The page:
• Despiting pricing pressure, there’s more to gain from China giving up some control of bitcoin
  • QCP forecasts a stable macroeconomic environment ahead which should be good for price recovery

Bitcoin fell below the psychological barrier of $30,000 during the opening of the US trading session amidst heavy volatility losing about 6% in the opening hours of the day as China’s continued crackdown weighed heavy on the market.

Prices have continued to hit $30,000 and retract just under it during morning trading. 

BitMex’s daily volatility index showed continued turbulence in the market, hitting a 30-day high. Data from TradingView shows short-term support for bitcoin’s price at just above $25,000.

bitcoin price drop

Although many traders might be experiencing some short-term pain, with bitcoin up only 3% on year with this recent decline, David D. Tawil, President of Pro Chain Capital told Blockworks that this short-term setback will be a “big win” for the industry in the long run. 

“Many investors outside of China have long been concerned about the control that China may have over Bitcoin, with respect to mining, usage and the ulterior motive of undermining the USD,” he said. “All of those issues seem to have quickly dissipated, which may allow for a richer involvement in bitcoin by the rest of the world.”

In a Monday note published on its Telegram channel, Singapore’s QCP capital expects price recovery to the $30,000 to $40,000 range.

“We also do not see a major driver that will break our $30,000-$42,000 range in the near-term,” the firm wrote, also noting that the ‘bull drivers’ in the market were gone for now. QCP also noted that regulation would also become an issue in the US as ‘crypto-skeptic’ Elizabeth Warren is leading a crypto-regulation working group, although the outcome of that is on a longer time horizon. 

Steven McClurg, chief investment officer of Valkyrie Investments, told Blockworks that the market is facing some “exhaustion” after a long run of capital injections and the pause is likely causing the downward pricing pressure.

“With no new stimulus bills, and other activities available to investors after a long Covid shutdown, we can probably expect low volume in bitcoin and other risk assets until after Labor Day,” he told Blockworks.

Despite all of this, Tawil remains optimistic about the underlying potential of bitcoin.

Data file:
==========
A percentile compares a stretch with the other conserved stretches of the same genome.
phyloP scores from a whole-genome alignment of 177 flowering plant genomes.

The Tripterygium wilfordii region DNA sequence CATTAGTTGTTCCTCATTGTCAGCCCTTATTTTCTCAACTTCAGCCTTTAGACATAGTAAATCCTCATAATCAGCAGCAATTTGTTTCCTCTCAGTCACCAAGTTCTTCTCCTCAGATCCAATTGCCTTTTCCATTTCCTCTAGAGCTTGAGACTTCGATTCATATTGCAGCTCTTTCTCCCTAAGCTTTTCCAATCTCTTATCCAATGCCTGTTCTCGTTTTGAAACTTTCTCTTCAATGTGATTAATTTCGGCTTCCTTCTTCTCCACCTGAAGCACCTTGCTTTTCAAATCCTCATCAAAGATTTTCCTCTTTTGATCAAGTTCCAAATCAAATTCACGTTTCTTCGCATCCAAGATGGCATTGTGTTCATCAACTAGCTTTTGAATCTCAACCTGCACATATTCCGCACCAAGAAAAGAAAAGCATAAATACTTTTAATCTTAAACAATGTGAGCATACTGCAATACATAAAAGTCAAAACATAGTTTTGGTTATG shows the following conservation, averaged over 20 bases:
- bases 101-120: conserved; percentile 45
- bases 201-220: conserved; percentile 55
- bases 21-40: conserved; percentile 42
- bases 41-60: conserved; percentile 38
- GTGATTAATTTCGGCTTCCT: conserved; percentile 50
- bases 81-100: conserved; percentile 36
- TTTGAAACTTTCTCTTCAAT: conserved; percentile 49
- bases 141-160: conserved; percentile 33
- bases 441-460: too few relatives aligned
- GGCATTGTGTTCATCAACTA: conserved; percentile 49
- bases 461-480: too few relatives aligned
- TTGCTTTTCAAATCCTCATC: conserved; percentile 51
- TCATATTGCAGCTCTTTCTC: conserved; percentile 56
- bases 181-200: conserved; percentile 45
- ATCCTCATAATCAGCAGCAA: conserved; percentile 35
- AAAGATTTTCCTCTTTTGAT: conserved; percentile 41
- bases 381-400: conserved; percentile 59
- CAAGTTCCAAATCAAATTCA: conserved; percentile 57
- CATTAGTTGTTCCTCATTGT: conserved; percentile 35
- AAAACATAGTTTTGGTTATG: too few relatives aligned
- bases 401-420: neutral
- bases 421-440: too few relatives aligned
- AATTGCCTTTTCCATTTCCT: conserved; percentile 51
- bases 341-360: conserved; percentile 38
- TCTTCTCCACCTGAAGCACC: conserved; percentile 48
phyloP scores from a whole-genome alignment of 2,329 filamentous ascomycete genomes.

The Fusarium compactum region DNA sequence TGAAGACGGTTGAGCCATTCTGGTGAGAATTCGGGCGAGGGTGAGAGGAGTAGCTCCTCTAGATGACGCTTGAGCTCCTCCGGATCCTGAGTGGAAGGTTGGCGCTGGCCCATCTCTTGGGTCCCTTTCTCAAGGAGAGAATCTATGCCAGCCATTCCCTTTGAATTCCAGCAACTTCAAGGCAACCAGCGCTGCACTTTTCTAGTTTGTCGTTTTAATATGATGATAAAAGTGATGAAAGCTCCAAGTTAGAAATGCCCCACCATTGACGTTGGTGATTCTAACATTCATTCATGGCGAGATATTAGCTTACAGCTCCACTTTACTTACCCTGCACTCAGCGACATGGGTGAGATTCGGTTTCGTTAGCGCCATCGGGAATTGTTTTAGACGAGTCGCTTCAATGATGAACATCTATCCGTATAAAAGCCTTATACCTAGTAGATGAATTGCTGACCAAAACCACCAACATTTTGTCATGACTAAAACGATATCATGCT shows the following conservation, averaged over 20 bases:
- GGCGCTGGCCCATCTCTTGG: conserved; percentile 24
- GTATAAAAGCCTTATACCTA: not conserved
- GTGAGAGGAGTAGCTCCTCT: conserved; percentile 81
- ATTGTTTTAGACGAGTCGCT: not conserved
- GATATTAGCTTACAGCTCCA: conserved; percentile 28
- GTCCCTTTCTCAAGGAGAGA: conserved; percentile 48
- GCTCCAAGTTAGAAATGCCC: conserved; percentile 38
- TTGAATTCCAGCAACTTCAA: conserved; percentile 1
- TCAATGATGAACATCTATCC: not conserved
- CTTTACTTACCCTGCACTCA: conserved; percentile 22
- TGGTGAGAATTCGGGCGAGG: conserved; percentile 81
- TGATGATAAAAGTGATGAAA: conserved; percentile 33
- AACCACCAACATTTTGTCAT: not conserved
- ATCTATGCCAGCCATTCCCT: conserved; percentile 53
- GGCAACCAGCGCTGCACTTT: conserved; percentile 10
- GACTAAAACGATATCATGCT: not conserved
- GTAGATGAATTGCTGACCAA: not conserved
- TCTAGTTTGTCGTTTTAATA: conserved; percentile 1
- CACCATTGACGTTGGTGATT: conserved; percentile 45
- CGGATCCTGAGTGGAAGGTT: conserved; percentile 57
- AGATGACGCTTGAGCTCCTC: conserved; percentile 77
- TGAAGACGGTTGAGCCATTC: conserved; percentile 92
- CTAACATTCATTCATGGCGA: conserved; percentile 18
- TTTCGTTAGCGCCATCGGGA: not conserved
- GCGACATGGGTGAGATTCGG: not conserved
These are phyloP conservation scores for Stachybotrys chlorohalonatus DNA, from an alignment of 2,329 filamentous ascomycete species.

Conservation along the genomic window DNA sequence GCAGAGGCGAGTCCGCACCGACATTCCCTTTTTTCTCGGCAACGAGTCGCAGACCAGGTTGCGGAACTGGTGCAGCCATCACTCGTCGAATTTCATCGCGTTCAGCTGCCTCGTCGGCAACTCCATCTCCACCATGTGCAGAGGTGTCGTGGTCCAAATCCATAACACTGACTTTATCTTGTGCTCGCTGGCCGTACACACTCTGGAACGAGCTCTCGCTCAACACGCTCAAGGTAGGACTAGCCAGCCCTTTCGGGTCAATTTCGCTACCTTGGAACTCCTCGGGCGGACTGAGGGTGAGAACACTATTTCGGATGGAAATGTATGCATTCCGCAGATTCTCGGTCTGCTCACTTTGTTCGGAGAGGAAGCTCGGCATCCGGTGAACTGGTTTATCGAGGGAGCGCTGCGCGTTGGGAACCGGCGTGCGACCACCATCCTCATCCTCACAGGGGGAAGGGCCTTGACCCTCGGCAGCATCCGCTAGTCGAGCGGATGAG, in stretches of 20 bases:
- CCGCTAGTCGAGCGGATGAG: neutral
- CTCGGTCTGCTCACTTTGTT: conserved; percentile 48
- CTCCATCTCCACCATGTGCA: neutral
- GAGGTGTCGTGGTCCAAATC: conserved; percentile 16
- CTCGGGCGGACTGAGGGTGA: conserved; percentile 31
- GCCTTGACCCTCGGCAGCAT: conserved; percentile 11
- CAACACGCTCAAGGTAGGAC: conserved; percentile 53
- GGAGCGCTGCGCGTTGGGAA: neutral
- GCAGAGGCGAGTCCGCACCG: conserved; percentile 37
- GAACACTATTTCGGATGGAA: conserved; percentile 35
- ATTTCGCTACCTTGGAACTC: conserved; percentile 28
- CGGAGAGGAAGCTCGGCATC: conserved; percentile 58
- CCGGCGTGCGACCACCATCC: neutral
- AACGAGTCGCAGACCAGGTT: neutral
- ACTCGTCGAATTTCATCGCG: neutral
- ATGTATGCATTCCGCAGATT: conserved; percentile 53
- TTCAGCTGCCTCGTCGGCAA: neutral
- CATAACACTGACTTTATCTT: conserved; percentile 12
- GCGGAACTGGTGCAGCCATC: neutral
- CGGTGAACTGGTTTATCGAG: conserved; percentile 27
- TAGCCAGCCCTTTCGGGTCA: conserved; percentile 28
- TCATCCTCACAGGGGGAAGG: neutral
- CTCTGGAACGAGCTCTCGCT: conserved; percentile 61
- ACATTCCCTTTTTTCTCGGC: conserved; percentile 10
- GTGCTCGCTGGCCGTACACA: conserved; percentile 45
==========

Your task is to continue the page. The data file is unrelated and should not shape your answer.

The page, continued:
“Despite the foregoing, it is undoubtable that fundamental technological progress, adoption and use of bitcoin is continuing unfettered. The remainder of the crypto asset class is simply, at this moment, the tail of the dog,” he said. “It is unfortunate that there is strict correlation among digital assets. We’ve previously seen some decoupling — e.g. earlier in the year ETH ran hard, while BTC price rise wasn’t as robust.” 

Nick Mancini, research analyst at crypto sentiment analytics provider Trade The Chain, isn’t so sure about Tawil’s optimistic sentiments. He points to the negative sentiment surrounding bitcoin sliding past $30,000 and the rising bitcoin dominance — growing from 37.5% to 47.33% in about a month — as problematic. 

“Sentiment is now continuing downhill due to bitcoin breaking the major psychological level of $30,000 earlier this morning,” he said. “When bitcoin is more dominant in terms of market share, it tends to push the price of alt coins around more easily. If bitcoin dominance rises, alts will likely continue to be suppressed”

“If bitcoin wants to see a steady recovery in the near future, we believe the US dollar needs to weaken,” he added.

Futures traders, for their part, aren’t sure what to make of it all. Open interest on strike prices on options contracts expiring mid-July show equal support around the $28,000 and $34,000 mark with equal support at $20,000 according to Deribit.

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    Sam Reynolds is a Taipei-based reporter, covering digital assets and regulation throughout Asia. Before joining Blockworks he was an editor at Forkast News and an analyst with IDC.